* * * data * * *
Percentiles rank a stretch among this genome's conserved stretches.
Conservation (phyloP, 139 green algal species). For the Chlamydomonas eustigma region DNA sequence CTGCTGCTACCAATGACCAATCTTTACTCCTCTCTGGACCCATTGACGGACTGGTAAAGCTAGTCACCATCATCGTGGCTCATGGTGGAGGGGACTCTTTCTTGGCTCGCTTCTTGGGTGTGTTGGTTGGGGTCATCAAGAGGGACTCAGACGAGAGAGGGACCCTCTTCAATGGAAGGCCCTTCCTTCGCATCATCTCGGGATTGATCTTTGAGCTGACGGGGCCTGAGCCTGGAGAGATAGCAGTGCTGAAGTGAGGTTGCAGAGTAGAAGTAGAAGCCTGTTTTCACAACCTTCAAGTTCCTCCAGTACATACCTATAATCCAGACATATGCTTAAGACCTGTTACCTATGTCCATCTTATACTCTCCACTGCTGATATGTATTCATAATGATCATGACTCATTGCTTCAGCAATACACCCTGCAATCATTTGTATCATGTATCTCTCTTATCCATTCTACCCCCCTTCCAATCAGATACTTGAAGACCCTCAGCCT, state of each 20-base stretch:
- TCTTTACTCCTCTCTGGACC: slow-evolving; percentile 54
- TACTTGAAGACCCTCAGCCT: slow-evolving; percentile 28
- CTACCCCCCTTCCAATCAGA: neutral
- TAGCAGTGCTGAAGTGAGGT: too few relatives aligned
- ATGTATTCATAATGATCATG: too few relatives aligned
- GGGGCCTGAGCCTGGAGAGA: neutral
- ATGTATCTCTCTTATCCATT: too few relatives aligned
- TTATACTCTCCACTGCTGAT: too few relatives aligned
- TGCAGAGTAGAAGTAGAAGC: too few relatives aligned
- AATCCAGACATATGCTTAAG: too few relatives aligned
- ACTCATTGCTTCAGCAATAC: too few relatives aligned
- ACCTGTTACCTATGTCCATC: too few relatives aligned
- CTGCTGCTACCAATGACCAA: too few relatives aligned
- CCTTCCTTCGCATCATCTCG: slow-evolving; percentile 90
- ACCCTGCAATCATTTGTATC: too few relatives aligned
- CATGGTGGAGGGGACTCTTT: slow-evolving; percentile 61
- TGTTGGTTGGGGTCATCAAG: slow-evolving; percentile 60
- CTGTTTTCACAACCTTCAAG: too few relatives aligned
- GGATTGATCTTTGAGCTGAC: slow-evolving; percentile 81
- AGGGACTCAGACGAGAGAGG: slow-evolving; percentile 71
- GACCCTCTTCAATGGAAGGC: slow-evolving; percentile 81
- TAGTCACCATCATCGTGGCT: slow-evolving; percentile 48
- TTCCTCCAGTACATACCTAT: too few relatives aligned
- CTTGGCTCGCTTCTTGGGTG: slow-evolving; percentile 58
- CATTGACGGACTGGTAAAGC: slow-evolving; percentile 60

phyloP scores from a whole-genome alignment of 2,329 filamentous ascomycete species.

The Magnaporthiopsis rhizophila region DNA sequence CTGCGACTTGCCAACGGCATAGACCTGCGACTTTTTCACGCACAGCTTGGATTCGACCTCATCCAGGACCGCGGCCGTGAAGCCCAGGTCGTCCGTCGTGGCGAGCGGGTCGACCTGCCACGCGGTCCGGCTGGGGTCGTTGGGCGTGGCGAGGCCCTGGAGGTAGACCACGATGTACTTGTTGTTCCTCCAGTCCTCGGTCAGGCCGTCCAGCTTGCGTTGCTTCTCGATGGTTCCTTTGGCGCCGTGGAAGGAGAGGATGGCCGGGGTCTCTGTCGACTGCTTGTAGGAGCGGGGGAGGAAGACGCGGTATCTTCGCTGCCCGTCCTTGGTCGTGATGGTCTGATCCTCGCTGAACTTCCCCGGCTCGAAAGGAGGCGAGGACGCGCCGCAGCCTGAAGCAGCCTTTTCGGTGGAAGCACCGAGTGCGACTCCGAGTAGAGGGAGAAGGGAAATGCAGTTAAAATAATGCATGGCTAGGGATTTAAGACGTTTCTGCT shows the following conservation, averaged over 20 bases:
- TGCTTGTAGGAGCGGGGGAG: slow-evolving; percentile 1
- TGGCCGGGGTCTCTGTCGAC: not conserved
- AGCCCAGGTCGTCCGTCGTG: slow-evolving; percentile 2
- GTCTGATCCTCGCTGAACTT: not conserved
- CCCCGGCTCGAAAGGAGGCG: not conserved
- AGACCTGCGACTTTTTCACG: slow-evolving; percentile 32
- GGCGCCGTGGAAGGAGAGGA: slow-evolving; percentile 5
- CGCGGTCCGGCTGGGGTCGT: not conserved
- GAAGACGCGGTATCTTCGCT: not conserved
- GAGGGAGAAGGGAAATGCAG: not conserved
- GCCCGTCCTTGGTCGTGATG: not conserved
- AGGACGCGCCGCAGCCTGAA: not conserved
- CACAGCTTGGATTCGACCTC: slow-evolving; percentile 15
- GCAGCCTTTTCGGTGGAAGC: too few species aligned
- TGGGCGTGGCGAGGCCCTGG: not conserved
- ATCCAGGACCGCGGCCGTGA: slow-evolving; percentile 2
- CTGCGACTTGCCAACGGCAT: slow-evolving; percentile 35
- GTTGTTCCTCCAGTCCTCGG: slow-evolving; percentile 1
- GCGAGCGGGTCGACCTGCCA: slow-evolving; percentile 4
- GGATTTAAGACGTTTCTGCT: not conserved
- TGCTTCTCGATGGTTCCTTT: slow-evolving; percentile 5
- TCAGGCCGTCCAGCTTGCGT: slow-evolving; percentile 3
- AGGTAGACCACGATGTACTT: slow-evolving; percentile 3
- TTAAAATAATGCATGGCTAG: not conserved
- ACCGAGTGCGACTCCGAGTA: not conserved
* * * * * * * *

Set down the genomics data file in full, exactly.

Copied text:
Percentiles rank a stretch among this genome's conserved stretches.
Conservation (phyloP, 139 green algal species). For the Chlamydomonas eustigma region DNA sequence CTGCTGCTACCAATGACCAATCTTTACTCCTCTCTGGACCCATTGACGGACTGGTAAAGCTAGTCACCATCATCGTGGCTCATGGTGGAGGGGACTCTTTCTTGGCTCGCTTCTTGGGTGTGTTGGTTGGGGTCATCAAGAGGGACTCAGACGAGAGAGGGACCCTCTTCAATGGAAGGCCCTTCCTTCGCATCATCTCGGGATTGATCTTTGAGCTGACGGGGCCTGAGCCTGGAGAGATAGCAGTGCTGAAGTGAGGTTGCAGAGTAGAAGTAGAAGCCTGTTTTCACAACCTTCAAGTTCCTCCAGTACATACCTATAATCCAGACATATGCTTAAGACCTGTTACCTATGTCCATCTTATACTCTCCACTGCTGATATGTATTCATAATGATCATGACTCATTGCTTCAGCAATACACCCTGCAATCATTTGTATCATGTATCTCTCTTATCCATTCTACCCCCCTTCCAATCAGATACTTGAAGACCCTCAGCCT, state of each 20-base stretch:
- TCTTTACTCCTCTCTGGACC: slow-evolving; percentile 54
- TACTTGAAGACCCTCAGCCT: slow-evolving; percentile 28
- CTACCCCCCTTCCAATCAGA: neutral
- TAGCAGTGCTGAAGTGAGGT: too few relatives aligned
- ATGTATTCATAATGATCATG: too few relatives aligned
- GGGGCCTGAGCCTGGAGAGA: neutral
- ATGTATCTCTCTTATCCATT: too few relatives aligned
- TTATACTCTCCACTGCTGAT: too few relatives aligned
- TGCAGAGTAGAAGTAGAAGC: too few relatives aligned
- AATCCAGACATATGCTTAAG: too few relatives aligned
- ACTCATTGCTTCAGCAATAC: too few relatives aligned
- ACCTGTTACCTATGTCCATC: too few relatives aligned
- CTGCTGCTACCAATGACCAA: too few relatives aligned
- CCTTCCTTCGCATCATCTCG: slow-evolving; percentile 90
- ACCCTGCAATCATTTGTATC: too few relatives aligned
- CATGGTGGAGGGGACTCTTT: slow-evolving; percentile 61
- TGTTGGTTGGGGTCATCAAG: slow-evolving; percentile 60
- CTGTTTTCACAACCTTCAAG: too few relatives aligned
- GGATTGATCTTTGAGCTGAC: slow-evolving; percentile 81
- AGGGACTCAGACGAGAGAGG: slow-evolving; percentile 71
- GACCCTCTTCAATGGAAGGC: slow-evolving; percentile 81
- TAGTCACCATCATCGTGGCT: slow-evolving; percentile 48
- TTCCTCCAGTACATACCTAT: too few relatives aligned
- CTTGGCTCGCTTCTTGGGTG: slow-evolving; percentile 58
- CATTGACGGACTGGTAAAGC: slow-evolving; percentile 60

phyloP scores from a whole-genome alignment of 2,329 filamentous ascomycete species.

The Magnaporthiopsis rhizophila region DNA sequence CTGCGACTTGCCAACGGCATAGACCTGCGACTTTTTCACGCACAGCTTGGATTCGACCTCATCCAGGACCGCGGCCGTGAAGCCCAGGTCGTCCGTCGTGGCGAGCGGGTCGACCTGCCACGCGGTCCGGCTGGGGTCGTTGGGCGTGGCGAGGCCCTGGAGGTAGACCACGATGTACTTGTTGTTCCTCCAGTCCTCGGTCAGGCCGTCCAGCTTGCGTTGCTTCTCGATGGTTCCTTTGGCGCCGTGGAAGGAGAGGATGGCCGGGGTCTCTGTCGACTGCTTGTAGGAGCGGGGGAGGAAGACGCGGTATCTTCGCTGCCCGTCCTTGGTCGTGATGGTCTGATCCTCGCTGAACTTCCCCGGCTCGAAAGGAGGCGAGGACGCGCCGCAGCCTGAAGCAGCCTTTTCGGTGGAAGCACCGAGTGCGACTCCGAGTAGAGGGAGAAGGGAAATGCAGTTAAAATAATGCATGGCTAGGGATTTAAGACGTTTCTGCT shows the following conservation, averaged over 20 bases:
- TGCTTGTAGGAGCGGGGGAG: slow-evolving; percentile 1
- TGGCCGGGGTCTCTGTCGAC: not conserved
- AGCCCAGGTCGTCCGTCGTG: slow-evolving; percentile 2
- GTCTGATCCTCGCTGAACTT: not conserved
- CCCCGGCTCGAAAGGAGGCG: not conserved
- AGACCTGCGACTTTTTCACG: slow-evolving; percentile 32
- GGCGCCGTGGAAGGAGAGGA: slow-evolving; percentile 5
- CGCGGTCCGGCTGGGGTCGT: not conserved
- GAAGACGCGGTATCTTCGCT: not conserved
- GAGGGAGAAGGGAAATGCAG: not conserved
- GCCCGTCCTTGGTCGTGATG: not conserved
- AGGACGCGCCGCAGCCTGAA: not conserved
- CACAGCTTGGATTCGACCTC: slow-evolving; percentile 15
- GCAGCCTTTTCGGTGGAAGC: too few species aligned
- TGGGCGTGGCGAGGCCCTGG: not conserved
- ATCCAGGACCGCGGCCGTGA: slow-evolving; percentile 2
- CTGCGACTTGCCAACGGCAT: slow-evolving; percentile 35
- GTTGTTCCTCCAGTCCTCGG: slow-evolving; percentile 1
- GCGAGCGGGTCGACCTGCCA: slow-evolving; percentile 4
- GGATTTAAGACGTTTCTGCT: not conserved
- TGCTTCTCGATGGTTCCTTT: slow-evolving; percentile 5
- TCAGGCCGTCCAGCTTGCGT: slow-evolving; percentile 3
- AGGTAGACCACGATGTACTT: slow-evolving; percentile 3
- TTAAAATAATGCATGGCTAG: not conserved
- ACCGAGTGCGACTCCGAGTA: not conserved